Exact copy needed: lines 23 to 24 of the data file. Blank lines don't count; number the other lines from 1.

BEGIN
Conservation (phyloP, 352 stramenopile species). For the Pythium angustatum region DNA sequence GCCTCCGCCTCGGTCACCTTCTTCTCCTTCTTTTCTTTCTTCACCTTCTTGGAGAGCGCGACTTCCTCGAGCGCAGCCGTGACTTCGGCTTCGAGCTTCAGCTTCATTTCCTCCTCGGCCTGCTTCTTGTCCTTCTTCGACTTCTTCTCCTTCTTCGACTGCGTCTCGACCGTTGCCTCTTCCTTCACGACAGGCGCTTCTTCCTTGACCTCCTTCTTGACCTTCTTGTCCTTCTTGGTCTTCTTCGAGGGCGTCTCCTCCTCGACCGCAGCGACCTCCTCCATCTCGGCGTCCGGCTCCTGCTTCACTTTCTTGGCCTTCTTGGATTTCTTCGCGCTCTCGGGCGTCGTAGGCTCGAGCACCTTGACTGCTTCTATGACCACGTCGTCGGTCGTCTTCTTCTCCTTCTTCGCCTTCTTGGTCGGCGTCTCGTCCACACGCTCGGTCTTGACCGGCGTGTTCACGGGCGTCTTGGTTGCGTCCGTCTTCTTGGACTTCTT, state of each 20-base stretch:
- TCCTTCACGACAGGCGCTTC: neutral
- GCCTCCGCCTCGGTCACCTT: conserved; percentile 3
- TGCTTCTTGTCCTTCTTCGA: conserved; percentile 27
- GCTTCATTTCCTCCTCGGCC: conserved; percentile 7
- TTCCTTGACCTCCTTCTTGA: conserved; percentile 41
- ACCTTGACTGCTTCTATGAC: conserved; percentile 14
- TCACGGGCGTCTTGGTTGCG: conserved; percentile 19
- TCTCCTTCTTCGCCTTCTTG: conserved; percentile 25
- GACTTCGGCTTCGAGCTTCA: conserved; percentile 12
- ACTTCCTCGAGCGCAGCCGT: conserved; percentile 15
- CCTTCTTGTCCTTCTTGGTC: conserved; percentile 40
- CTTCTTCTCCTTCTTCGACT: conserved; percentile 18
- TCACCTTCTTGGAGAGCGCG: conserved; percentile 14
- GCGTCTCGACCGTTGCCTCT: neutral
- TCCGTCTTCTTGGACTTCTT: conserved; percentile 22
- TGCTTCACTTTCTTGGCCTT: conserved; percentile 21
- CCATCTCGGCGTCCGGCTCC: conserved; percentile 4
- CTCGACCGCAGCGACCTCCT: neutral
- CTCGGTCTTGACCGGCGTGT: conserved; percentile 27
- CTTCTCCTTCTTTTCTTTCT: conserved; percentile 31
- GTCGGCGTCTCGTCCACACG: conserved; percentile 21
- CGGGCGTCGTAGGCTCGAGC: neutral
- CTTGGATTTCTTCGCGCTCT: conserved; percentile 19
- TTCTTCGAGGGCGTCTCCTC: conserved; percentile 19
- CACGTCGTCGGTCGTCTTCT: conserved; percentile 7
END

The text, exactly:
- CGGGCGTCGTAGGCTCGAGC: neutral
- CTTGGATTTCTTCGCGCTCT: conserved; percentile 19